cellcard cellcard

Federation for SMEs call for stricter importation regulation

Chea Vannak / Khmer Times Share:
Local and imported products on display at an exhibition for finished and value-added products. KT/Chor Sokunthea

Small and medium enterprises (SMEs) have called for stricter importation requirements for all finished products, citing the uncontrolled importation is negatively affecting Cambodia’s SMEs ability to produce their own value-added products.

Finished products are goods that have completed the manufacturing process but have not yet been sold or distributed to the end-user.

The government’s Industrial Development Programme 2015-2025, aims to reduce imported finished products into the Kingdom. The programme states Cambodia is a country of agriculture with an abundance of raw materials for local production.

Okhna Te Taingpor, President of the Federation of Association for Small and Medium Enterprises of Cambodia said without proper control of these imported products, the proper imported tax rates are not being applied. In turn, putting locally made products at an economic disadvantage.

“Not properly taxing these imported products is resulting in these products to be advertised for cheaper than their locally made alternatives and is killing the Kingdom’s SMEs,” Taingpor said.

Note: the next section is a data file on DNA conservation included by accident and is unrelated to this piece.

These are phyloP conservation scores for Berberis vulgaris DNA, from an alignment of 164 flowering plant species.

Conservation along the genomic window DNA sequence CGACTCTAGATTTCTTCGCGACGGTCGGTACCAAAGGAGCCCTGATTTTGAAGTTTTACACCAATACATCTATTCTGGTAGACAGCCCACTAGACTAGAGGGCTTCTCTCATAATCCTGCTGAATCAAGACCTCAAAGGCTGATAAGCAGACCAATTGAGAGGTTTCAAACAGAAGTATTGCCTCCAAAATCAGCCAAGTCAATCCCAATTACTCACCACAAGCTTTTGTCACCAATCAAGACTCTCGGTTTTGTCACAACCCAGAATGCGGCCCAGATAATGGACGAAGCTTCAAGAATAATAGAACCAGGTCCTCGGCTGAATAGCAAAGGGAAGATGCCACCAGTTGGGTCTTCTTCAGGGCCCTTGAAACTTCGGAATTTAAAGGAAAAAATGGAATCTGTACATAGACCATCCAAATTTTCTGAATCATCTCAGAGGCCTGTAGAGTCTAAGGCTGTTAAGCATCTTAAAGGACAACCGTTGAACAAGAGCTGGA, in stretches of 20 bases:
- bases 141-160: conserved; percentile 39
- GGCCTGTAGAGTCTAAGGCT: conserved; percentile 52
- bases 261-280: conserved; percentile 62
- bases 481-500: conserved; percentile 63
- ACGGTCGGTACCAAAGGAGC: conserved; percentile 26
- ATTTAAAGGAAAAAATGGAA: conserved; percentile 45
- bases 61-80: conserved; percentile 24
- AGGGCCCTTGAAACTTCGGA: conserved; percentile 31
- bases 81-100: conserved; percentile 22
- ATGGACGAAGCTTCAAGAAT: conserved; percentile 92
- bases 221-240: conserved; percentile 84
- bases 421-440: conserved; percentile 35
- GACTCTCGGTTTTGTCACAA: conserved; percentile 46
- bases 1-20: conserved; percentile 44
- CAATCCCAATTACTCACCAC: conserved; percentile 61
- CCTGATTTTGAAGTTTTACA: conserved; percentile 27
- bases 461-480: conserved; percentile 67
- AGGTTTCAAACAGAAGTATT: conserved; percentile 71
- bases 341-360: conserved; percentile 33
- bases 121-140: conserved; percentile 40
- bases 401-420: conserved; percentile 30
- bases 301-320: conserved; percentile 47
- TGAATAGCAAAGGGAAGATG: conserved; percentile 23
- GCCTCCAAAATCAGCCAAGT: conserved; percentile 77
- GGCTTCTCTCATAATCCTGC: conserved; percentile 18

“I call on the ministries who grant a license for these imported products to strengthen the requirements for importation. This is to ensure that all finished products have the correct tax implemented upon them,” he added.

There are currently two requirement licences for products to be sold, one for local and the other for imported products, typically from Vietnam and Thailand.

The Ministry of Commerce has said the ministry strictly checks all imported products into the Kingdom to ensure they are correctly taxed.

“Foreign products must be imported through the correct channels, so they do not enter illegally. They must also be issued with the correct licenses, this is to ensure that we can control the products that are crossing our borders and apply the appropriate tax upon them,” the ministry said.

Both the ministry and Okhna Te Taingpor agreed the need to promote locally made products and ensure that there is a fair playing field for both foreign and local SMEs.

Previous Article

Australia: $11 billion stimulus rescue package

Next Article

Cambodia named world’s best destination for tourists